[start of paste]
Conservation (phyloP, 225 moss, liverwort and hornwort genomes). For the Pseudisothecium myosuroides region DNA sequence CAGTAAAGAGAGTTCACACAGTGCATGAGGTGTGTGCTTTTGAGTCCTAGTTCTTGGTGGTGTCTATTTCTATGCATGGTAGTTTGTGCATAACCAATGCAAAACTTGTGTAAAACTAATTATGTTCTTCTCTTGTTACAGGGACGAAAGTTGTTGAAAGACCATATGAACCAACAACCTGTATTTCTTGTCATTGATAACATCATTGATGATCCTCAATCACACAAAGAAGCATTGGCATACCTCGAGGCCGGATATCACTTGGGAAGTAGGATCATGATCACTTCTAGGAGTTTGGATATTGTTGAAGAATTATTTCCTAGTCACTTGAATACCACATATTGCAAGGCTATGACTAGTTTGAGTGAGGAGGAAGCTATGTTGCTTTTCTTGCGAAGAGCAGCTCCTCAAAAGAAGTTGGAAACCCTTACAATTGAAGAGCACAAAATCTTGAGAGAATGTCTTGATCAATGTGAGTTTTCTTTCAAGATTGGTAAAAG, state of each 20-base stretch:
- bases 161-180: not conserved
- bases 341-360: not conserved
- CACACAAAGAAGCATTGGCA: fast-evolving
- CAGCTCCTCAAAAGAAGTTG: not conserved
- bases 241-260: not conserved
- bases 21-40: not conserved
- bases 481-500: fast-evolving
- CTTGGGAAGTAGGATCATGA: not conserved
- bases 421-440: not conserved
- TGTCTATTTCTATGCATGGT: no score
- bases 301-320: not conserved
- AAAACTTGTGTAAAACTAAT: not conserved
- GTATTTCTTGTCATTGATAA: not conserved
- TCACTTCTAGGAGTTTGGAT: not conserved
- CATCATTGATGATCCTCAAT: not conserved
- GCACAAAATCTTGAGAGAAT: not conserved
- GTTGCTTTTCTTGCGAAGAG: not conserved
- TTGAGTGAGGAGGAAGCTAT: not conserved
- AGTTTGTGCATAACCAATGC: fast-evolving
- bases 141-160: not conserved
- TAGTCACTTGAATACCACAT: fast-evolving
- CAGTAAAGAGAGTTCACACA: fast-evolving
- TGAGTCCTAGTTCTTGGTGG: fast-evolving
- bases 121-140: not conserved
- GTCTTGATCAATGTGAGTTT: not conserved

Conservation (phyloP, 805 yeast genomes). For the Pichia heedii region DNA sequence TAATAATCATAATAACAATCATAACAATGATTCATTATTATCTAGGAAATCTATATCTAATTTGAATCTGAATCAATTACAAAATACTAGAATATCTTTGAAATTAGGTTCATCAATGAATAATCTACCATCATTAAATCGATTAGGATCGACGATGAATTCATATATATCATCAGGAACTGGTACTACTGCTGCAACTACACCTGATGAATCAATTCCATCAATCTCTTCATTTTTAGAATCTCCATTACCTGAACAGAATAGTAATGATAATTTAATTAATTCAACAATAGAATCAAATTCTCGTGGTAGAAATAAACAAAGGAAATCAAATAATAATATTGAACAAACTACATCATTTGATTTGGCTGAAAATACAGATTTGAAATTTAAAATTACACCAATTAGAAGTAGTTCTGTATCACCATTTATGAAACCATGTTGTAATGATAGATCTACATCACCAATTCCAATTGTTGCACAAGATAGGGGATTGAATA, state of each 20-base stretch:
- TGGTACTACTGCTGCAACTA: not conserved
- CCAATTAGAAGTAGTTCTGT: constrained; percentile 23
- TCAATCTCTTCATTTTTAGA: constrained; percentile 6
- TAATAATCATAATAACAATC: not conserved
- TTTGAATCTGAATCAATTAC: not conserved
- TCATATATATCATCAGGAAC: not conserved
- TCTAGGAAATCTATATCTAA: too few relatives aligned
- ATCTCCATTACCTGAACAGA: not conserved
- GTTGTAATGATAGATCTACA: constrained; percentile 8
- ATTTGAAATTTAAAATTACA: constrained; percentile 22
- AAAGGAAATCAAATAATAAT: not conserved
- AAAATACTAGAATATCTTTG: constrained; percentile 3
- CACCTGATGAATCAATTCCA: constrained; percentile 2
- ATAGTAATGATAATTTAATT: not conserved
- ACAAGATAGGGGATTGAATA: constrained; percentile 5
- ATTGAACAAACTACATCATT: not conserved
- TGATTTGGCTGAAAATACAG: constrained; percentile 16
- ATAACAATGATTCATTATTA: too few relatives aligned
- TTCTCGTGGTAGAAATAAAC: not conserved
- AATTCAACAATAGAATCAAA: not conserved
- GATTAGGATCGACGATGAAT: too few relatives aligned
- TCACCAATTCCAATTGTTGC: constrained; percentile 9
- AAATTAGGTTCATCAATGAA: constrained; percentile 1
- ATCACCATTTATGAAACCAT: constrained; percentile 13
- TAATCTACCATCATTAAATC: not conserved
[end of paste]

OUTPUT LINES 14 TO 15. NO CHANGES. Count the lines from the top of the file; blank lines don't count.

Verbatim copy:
- GTATTTCTTGTCATTGATAA: not conserved
- TCACTTCTAGGAGTTTGGAT: not conserved